Archive for Sunday, March 19, 2006

For these ceramic artists, it’s a small world after all

March 19, 2006


— Don't let the tiny vacuum fool you.

The sweeper may be small - it fits in a box measuring 3-by-3-by-6 inches - but that doesn't mean it's simple to make.

"I probably made 120 different pieces trying to come up with the right one," says Todd Cero-Atl, the artist and Kansas University graduate student who made the vacuum. "I've never worked this small ever in my life. It's a really good exercise. It was really difficult for me."

That was the challenge that faced the artists from 11 countries who made the 600 entries to this year's Orton International Cone Box Show, which opens Tuesday at Baker University's Holt-Russell Gallery.

The 184 entries selected for the show are made of at least 50 percent fired clay and fit in the box used to hold an Orton Standard Pyrometric Cone, which is used to measure the temperature inside a kiln. The show includes a variety of sculptures, teapots, sake sets, perfume bottles, vases and even whistles.

"There's nothing really common between the pieces," says Erin Wilson, a Baker senior who had a sculpture of a monster selected for the show. "They like to see pieces that are MADE to fit in a cone box rather than those that just fit into a cone box."

The show, which take place every two years, is organized by Inge Balch, professor of art at Baker. Balch and Steven Hill, a ceramist at Red Star Studios in Kansas City, Mo., juried this year's show.

The pieces made their debut earlier this month at the National Council for the Education of Ceramic Arts' annual conference. It will be at Baker until April 21.

The pieces then are headed to the Houston Center for Contemporary Craft and Highland Community College. Other exhibitions may be scheduled.

"It's a really, really good exhibition every two years," says Derek Larsen, a KU graduate student and show participant. "I can't think of another show I've been to where you can see 200 other artists' works. You can see what people from all over the world are doing."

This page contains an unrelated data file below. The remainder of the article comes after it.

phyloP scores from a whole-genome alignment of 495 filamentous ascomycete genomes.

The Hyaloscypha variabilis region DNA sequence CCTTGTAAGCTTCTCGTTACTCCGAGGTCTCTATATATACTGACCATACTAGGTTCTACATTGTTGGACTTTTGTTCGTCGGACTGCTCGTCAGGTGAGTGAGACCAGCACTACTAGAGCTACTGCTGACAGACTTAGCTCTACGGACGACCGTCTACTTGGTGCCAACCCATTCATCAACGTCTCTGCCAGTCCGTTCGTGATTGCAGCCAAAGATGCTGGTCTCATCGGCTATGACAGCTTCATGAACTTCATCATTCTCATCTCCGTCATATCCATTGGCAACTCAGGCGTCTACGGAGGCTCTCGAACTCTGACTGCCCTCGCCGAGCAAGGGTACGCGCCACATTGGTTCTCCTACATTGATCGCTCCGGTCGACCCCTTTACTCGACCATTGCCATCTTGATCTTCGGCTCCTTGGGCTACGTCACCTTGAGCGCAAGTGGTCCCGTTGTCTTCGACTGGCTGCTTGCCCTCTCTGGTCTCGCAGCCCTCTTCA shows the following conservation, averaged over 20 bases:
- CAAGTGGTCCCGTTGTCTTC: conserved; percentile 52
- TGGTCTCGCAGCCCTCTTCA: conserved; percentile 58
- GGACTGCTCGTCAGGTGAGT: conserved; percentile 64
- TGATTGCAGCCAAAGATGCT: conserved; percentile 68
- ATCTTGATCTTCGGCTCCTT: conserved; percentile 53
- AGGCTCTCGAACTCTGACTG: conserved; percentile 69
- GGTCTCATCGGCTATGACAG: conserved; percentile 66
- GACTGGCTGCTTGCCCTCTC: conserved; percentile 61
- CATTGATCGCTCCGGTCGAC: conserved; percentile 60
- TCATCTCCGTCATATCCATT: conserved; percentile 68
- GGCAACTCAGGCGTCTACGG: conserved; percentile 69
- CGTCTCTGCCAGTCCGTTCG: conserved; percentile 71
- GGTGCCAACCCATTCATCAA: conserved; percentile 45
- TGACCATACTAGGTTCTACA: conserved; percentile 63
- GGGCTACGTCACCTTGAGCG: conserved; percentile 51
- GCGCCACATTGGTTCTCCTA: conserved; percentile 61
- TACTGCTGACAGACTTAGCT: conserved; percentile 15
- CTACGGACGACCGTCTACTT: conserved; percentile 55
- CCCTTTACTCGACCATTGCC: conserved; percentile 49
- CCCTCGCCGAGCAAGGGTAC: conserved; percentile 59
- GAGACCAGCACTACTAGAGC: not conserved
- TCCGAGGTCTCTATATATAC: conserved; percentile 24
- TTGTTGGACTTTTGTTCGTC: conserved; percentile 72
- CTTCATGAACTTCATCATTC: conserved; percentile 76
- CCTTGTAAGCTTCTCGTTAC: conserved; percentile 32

Larsen's piece is a small carved face.

"I think it's challenging as an artist to work that small and make something that's powerful," he says.

Bill Bracker, then a ceramics professor at Purdue, organized the first Cone Box Show there in 1975. He then moved to KU and organized two shows before retiring in 1979, when the show was discontinued.

Cone Box Show

What: 184 ceramic artworks that fit inside a 3-by-3-by-6-inch box Who: Artists from 11 countries Reception: 7:30 p.m. Tuesday; continues through April 21 Where: Holt-Russell Gallery, Parmenter Hall, Baker University, Baldwin Hours: 1 p.m.-4 p.m. Monday-Friday

He continued in ceramics, however, opening Good Earth Ceramics, which now is at 1831 E. 1450 Road.

Balch, who became acquainted with the Bracker family while studying at Kansas State University, approached Bracker about reviving the show in the early 1990s.

"When Bill was diagnosed with cancer in 1993, I convinced him that we needed to let it come down here and make it international," Balch said.

Bracker died that same year, but the show continues. Bracker's widow, Anne W. Bracker, and two daughters, Cindy and Anne M., continue to participate in the show.

"Inge involves me. She is an incredible person, artist and friend," Anne W. Bracker says. "It's emotional. It means that Bill's concept continues."


Anne Bracker 11 years, 10 months ago

For a more detailed history of the Orton Cone Box Show and a link to the Baker University web site and the Orton web site, check out Thanks for the nice write-up, L-J World. By the way, our business is actually Bracker's Good Earth Clays, Inc. (not Good Earth Ceramics, as listed in the article).

Anne M. Bracker daughter of Bill & Anne W. Bracker

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